Kaeya crouches down next to him. “Diluc,” he says, and it’s been years since he’s been honest with other people, with Diluc, with himself. But this comes out surprisingly easy. “He would never do that. His greatest wish has always been to be by your side.”

Diluc stares at him for a few moments, eyes wet. And then he’s scrubbing them furiously. “Oh,” he says quietly. “That’s what I want too.”

Once they’re inside the house, Diluc’s eyes are dry again and he’s looking around in amazement. “Wow! It’s so big.” He hops over to the bookcases in the corner. “Wow! There are so many books here.”

“Don’t run or you’ll trip,” Kaeya says, and watches as Diluc gives him the world’s cutest salute before tiptoeing slowly to the other corner. Had Diluc always been this adorable? Or is it only because Kaeya now knows that this unconditional adoration toward him won’t last?

“This is the book Father’s always reading!” Diluc says. He smiles at Kaeya. “Oh yeah, where is he?”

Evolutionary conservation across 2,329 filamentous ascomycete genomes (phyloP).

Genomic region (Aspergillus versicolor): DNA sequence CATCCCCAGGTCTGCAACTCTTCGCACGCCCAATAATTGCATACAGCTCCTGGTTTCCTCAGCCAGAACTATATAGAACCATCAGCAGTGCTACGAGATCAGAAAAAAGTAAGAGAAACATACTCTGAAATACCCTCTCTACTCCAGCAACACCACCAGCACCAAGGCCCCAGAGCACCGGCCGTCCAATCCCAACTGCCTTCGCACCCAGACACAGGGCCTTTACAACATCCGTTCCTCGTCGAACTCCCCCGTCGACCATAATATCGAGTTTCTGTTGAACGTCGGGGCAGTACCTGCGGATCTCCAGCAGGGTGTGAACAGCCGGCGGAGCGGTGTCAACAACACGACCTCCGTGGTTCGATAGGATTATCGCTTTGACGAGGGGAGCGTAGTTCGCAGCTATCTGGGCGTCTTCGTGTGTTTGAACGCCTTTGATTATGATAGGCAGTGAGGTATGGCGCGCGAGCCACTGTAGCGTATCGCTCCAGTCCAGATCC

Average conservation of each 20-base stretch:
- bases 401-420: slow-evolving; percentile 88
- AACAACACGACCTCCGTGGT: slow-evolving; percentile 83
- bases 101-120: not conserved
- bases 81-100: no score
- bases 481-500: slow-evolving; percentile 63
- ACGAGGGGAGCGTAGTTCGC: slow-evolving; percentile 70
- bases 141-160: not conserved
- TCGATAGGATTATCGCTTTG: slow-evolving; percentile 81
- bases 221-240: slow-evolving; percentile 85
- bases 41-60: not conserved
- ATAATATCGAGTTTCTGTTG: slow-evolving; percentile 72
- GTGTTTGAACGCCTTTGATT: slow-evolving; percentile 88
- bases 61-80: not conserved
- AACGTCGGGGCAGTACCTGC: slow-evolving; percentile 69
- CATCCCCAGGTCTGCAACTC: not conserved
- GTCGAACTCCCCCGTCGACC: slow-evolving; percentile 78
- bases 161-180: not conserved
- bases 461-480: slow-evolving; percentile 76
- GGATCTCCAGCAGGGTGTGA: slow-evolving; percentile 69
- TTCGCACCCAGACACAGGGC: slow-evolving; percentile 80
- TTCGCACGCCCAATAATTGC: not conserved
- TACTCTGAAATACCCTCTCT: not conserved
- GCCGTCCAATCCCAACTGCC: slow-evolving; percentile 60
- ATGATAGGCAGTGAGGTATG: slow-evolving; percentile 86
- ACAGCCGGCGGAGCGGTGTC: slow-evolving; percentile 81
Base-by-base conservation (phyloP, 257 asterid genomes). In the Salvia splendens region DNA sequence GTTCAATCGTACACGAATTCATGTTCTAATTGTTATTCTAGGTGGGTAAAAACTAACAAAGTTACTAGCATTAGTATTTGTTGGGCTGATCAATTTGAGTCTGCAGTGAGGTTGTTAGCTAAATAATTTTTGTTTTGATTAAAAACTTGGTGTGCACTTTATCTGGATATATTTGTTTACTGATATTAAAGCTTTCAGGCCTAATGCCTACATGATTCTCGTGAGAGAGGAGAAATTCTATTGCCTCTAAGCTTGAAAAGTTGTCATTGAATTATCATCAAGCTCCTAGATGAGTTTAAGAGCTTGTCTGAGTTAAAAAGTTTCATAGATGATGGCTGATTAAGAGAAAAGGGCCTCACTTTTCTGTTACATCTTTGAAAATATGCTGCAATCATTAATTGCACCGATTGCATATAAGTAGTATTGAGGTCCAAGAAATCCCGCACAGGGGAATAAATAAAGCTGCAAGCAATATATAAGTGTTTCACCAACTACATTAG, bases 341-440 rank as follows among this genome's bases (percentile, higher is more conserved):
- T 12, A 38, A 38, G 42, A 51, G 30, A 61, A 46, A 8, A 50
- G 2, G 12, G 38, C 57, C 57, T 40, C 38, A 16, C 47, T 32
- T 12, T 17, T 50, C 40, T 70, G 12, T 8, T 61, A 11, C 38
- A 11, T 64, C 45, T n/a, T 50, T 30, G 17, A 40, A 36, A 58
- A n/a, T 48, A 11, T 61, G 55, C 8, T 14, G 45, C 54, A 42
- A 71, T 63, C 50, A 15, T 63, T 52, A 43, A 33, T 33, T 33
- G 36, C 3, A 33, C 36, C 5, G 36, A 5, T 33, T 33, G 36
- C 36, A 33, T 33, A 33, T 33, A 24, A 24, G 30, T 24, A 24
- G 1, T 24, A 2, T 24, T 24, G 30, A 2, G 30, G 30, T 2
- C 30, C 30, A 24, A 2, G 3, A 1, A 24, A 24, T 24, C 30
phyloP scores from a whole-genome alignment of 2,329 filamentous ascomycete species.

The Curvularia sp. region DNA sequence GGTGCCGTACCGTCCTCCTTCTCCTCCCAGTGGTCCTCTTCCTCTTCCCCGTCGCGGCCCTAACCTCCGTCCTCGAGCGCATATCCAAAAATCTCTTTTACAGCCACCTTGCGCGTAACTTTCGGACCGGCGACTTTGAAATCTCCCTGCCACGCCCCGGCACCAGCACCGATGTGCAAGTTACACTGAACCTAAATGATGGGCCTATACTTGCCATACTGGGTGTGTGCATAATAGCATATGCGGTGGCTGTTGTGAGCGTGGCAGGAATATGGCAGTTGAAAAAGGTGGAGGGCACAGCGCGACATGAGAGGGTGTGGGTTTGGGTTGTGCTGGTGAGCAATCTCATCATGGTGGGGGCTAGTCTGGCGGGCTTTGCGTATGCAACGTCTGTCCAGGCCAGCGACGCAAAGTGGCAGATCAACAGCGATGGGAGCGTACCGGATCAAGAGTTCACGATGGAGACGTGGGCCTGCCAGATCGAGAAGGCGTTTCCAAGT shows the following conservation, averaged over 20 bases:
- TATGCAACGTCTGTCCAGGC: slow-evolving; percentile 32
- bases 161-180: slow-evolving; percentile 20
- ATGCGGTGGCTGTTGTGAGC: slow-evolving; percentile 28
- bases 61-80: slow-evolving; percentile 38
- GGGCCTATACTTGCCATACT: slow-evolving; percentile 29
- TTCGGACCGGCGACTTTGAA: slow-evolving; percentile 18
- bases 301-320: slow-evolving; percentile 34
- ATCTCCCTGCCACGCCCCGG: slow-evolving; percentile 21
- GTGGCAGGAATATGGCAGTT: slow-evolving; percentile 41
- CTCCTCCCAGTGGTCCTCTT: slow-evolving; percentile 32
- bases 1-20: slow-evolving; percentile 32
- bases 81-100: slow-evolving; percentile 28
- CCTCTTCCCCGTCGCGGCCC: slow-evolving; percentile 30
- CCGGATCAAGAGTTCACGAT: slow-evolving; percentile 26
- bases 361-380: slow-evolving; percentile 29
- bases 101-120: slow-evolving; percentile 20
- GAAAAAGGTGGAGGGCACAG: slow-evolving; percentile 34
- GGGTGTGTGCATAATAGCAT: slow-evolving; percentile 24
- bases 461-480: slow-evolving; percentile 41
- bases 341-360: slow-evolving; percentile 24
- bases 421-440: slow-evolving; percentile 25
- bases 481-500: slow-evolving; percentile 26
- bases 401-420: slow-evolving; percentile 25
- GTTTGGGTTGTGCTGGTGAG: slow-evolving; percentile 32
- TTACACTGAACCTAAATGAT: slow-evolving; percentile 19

Instantly Kaeya’s heart drops.

“He’s away on a business trip,” he says, though his voice sounds foreign. It’s been a long time since he’s thought about him. The man who gave him a place to stay, the man who took care of him and loved him in place of his birth father, the man who showed him that there was a place in Teyvat for him and taught him the meaning of family.

He can’t even remember Crepus’ face anymore. 

“Oh okay,” Diluc says sadly. “I thought he was with Kaeya. That means Kaeya’s all by himself, even though I told him I would always be there on his special day. I hope he doesn’t feel alone.”

He’s so stupidly selfless. This is why Kaeya’s heart aches every time he sees Diluc’s cold eyes across the streets in Mondstadt. This is why he finds himself searching for familiar red every time he enters Angel’s Share.

This is why, years ago during that terrible rainy day, he stared down the blade of a sword and thought it’ll be okay if Diluc is the one to kill me.

Kaeya ruffles Diluc’s hair. It’s as soft as he remembers. “Yeah,” he answers honestly. It’s been so long since he’s taken off his mask that he feels foreign and vulnerable without it. But he ploughs on. “I’m sure he doesn’t.”

Diluc beams. And inside his heart, the bittersweet longing grows even heavier.


They spend the next few days together doing various activities.